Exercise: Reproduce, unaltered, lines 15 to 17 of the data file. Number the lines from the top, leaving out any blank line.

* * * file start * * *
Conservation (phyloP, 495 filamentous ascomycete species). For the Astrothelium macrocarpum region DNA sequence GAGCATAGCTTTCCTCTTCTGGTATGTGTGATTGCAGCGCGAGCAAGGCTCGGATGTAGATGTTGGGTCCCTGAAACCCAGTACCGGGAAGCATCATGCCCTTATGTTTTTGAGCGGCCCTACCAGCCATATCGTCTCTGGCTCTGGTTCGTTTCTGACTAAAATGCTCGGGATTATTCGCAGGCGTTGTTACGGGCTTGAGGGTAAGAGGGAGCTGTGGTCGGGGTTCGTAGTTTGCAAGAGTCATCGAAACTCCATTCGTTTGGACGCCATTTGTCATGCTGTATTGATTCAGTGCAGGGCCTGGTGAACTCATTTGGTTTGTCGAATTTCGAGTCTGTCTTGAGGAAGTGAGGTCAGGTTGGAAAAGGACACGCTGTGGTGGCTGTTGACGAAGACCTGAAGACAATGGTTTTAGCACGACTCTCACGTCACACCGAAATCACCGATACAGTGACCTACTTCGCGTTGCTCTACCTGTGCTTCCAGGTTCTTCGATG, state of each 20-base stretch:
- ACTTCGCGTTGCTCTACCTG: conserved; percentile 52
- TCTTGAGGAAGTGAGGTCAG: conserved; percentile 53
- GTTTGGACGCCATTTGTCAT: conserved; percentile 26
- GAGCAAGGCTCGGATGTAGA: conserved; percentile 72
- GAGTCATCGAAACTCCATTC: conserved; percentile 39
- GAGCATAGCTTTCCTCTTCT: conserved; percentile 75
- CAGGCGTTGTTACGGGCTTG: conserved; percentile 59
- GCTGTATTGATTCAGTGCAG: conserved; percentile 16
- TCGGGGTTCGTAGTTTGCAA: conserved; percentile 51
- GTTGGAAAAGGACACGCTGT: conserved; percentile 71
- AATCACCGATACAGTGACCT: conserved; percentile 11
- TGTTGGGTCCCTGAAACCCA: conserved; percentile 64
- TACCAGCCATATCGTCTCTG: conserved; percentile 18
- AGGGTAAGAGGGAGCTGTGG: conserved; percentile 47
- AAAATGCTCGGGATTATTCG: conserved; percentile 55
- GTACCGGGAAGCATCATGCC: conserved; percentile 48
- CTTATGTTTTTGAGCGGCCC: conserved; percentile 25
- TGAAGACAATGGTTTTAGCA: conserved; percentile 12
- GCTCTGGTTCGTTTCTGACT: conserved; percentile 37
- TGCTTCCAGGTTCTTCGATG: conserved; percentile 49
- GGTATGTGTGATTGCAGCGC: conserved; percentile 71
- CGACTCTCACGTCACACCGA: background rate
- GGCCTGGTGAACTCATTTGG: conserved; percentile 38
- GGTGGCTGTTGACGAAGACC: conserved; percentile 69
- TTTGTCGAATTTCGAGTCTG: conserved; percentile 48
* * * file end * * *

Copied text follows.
- AGGGTAAGAGGGAGCTGTGG: conserved; percentile 47
- AAAATGCTCGGGATTATTCG: conserved; percentile 55
- GTACCGGGAAGCATCATGCC: conserved; percentile 48